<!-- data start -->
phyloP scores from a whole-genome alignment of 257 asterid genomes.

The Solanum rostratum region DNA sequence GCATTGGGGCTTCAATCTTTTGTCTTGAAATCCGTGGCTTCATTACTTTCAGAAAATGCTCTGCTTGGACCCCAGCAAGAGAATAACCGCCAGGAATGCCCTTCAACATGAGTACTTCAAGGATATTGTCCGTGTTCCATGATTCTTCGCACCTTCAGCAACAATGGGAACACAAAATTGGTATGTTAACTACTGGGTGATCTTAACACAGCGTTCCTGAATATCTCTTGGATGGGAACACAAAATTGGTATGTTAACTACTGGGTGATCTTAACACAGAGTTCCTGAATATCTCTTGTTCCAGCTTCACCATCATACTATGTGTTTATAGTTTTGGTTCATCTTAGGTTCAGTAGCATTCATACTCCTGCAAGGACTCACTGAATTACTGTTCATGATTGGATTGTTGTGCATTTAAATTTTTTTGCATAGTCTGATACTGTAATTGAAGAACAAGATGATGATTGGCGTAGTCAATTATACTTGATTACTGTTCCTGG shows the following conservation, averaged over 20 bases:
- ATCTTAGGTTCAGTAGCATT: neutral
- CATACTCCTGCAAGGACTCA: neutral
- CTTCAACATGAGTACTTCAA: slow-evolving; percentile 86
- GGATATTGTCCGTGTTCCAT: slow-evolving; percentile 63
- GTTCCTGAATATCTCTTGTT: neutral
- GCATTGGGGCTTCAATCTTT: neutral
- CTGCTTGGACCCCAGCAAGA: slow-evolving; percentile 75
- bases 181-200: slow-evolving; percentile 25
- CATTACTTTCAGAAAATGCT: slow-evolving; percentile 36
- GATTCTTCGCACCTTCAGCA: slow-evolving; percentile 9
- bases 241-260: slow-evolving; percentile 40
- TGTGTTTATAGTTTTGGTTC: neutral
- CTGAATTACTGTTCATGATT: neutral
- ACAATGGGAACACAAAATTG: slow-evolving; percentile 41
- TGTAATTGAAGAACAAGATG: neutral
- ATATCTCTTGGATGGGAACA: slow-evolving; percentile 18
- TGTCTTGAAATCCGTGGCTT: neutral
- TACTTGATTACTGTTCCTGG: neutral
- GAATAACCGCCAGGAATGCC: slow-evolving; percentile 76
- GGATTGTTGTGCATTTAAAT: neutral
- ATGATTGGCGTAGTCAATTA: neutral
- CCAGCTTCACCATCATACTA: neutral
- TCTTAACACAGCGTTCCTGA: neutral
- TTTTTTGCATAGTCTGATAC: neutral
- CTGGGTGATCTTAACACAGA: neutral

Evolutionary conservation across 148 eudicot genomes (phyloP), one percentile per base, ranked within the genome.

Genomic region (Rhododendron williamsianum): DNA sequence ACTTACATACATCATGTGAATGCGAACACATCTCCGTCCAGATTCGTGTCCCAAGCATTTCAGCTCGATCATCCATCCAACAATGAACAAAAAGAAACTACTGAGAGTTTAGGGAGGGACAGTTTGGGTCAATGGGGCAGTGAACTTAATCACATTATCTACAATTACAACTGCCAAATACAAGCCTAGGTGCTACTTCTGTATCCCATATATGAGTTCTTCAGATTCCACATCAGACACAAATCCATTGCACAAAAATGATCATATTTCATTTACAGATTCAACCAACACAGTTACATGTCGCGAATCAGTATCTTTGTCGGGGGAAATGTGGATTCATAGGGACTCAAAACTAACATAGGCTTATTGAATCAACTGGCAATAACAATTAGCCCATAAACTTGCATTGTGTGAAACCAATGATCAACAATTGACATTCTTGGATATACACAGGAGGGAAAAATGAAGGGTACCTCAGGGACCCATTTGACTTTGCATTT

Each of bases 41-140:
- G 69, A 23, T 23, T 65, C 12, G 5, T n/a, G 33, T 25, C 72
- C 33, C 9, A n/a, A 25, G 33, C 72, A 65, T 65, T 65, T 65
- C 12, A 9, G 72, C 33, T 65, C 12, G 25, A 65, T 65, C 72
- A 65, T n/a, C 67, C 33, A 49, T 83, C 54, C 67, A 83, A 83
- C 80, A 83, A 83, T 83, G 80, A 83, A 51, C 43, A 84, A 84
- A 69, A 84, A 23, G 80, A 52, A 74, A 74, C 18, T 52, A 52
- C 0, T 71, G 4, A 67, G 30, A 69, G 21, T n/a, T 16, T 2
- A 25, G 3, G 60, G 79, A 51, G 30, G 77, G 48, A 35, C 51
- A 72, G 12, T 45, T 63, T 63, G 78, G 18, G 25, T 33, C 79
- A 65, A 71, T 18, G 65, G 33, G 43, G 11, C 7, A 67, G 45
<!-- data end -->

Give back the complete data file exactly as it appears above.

phyloP scores from a whole-genome alignment of 257 asterid genomes.

The Solanum rostratum region DNA sequence GCATTGGGGCTTCAATCTTTTGTCTTGAAATCCGTGGCTTCATTACTTTCAGAAAATGCTCTGCTTGGACCCCAGCAAGAGAATAACCGCCAGGAATGCCCTTCAACATGAGTACTTCAAGGATATTGTCCGTGTTCCATGATTCTTCGCACCTTCAGCAACAATGGGAACACAAAATTGGTATGTTAACTACTGGGTGATCTTAACACAGCGTTCCTGAATATCTCTTGGATGGGAACACAAAATTGGTATGTTAACTACTGGGTGATCTTAACACAGAGTTCCTGAATATCTCTTGTTCCAGCTTCACCATCATACTATGTGTTTATAGTTTTGGTTCATCTTAGGTTCAGTAGCATTCATACTCCTGCAAGGACTCACTGAATTACTGTTCATGATTGGATTGTTGTGCATTTAAATTTTTTTGCATAGTCTGATACTGTAATTGAAGAACAAGATGATGATTGGCGTAGTCAATTATACTTGATTACTGTTCCTGG shows the following conservation, averaged over 20 bases:
- ATCTTAGGTTCAGTAGCATT: neutral
- CATACTCCTGCAAGGACTCA: neutral
- CTTCAACATGAGTACTTCAA: slow-evolving; percentile 86
- GGATATTGTCCGTGTTCCAT: slow-evolving; percentile 63
- GTTCCTGAATATCTCTTGTT: neutral
- GCATTGGGGCTTCAATCTTT: neutral
- CTGCTTGGACCCCAGCAAGA: slow-evolving; percentile 75
- bases 181-200: slow-evolving; percentile 25
- CATTACTTTCAGAAAATGCT: slow-evolving; percentile 36
- GATTCTTCGCACCTTCAGCA: slow-evolving; percentile 9
- bases 241-260: slow-evolving; percentile 40
- TGTGTTTATAGTTTTGGTTC: neutral
- CTGAATTACTGTTCATGATT: neutral
- ACAATGGGAACACAAAATTG: slow-evolving; percentile 41
- TGTAATTGAAGAACAAGATG: neutral
- ATATCTCTTGGATGGGAACA: slow-evolving; percentile 18
- TGTCTTGAAATCCGTGGCTT: neutral
- TACTTGATTACTGTTCCTGG: neutral
- GAATAACCGCCAGGAATGCC: slow-evolving; percentile 76
- GGATTGTTGTGCATTTAAAT: neutral
- ATGATTGGCGTAGTCAATTA: neutral
- CCAGCTTCACCATCATACTA: neutral
- TCTTAACACAGCGTTCCTGA: neutral
- TTTTTTGCATAGTCTGATAC: neutral
- CTGGGTGATCTTAACACAGA: neutral

Evolutionary conservation across 148 eudicot genomes (phyloP), one percentile per base, ranked within the genome.

Genomic region (Rhododendron williamsianum): DNA sequence ACTTACATACATCATGTGAATGCGAACACATCTCCGTCCAGATTCGTGTCCCAAGCATTTCAGCTCGATCATCCATCCAACAATGAACAAAAAGAAACTACTGAGAGTTTAGGGAGGGACAGTTTGGGTCAATGGGGCAGTGAACTTAATCACATTATCTACAATTACAACTGCCAAATACAAGCCTAGGTGCTACTTCTGTATCCCATATATGAGTTCTTCAGATTCCACATCAGACACAAATCCATTGCACAAAAATGATCATATTTCATTTACAGATTCAACCAACACAGTTACATGTCGCGAATCAGTATCTTTGTCGGGGGAAATGTGGATTCATAGGGACTCAAAACTAACATAGGCTTATTGAATCAACTGGCAATAACAATTAGCCCATAAACTTGCATTGTGTGAAACCAATGATCAACAATTGACATTCTTGGATATACACAGGAGGGAAAAATGAAGGGTACCTCAGGGACCCATTTGACTTTGCATTT

Each of bases 41-140:
- G 69, A 23, T 23, T 65, C 12, G 5, T n/a, G 33, T 25, C 72
- C 33, C 9, A n/a, A 25, G 33, C 72, A 65, T 65, T 65, T 65
- C 12, A 9, G 72, C 33, T 65, C 12, G 25, A 65, T 65, C 72
- A 65, T n/a, C 67, C 33, A 49, T 83, C 54, C 67, A 83, A 83
- C 80, A 83, A 83, T 83, G 80, A 83, A 51, C 43, A 84, A 84
- A 69, A 84, A 23, G 80, A 52, A 74, A 74, C 18, T 52, A 52
- C 0, T 71, G 4, A 67, G 30, A 69, G 21, T n/a, T 16, T 2
- A 25, G 3, G 60, G 79, A 51, G 30, G 77, G 48, A 35, C 51
- A 72, G 12, T 45, T 63, T 63, G 78, G 18, G 25, T 33, C 79
- A 65, A 71, T 18, G 65, G 33, G 43, G 11, C 7, A 67, G 45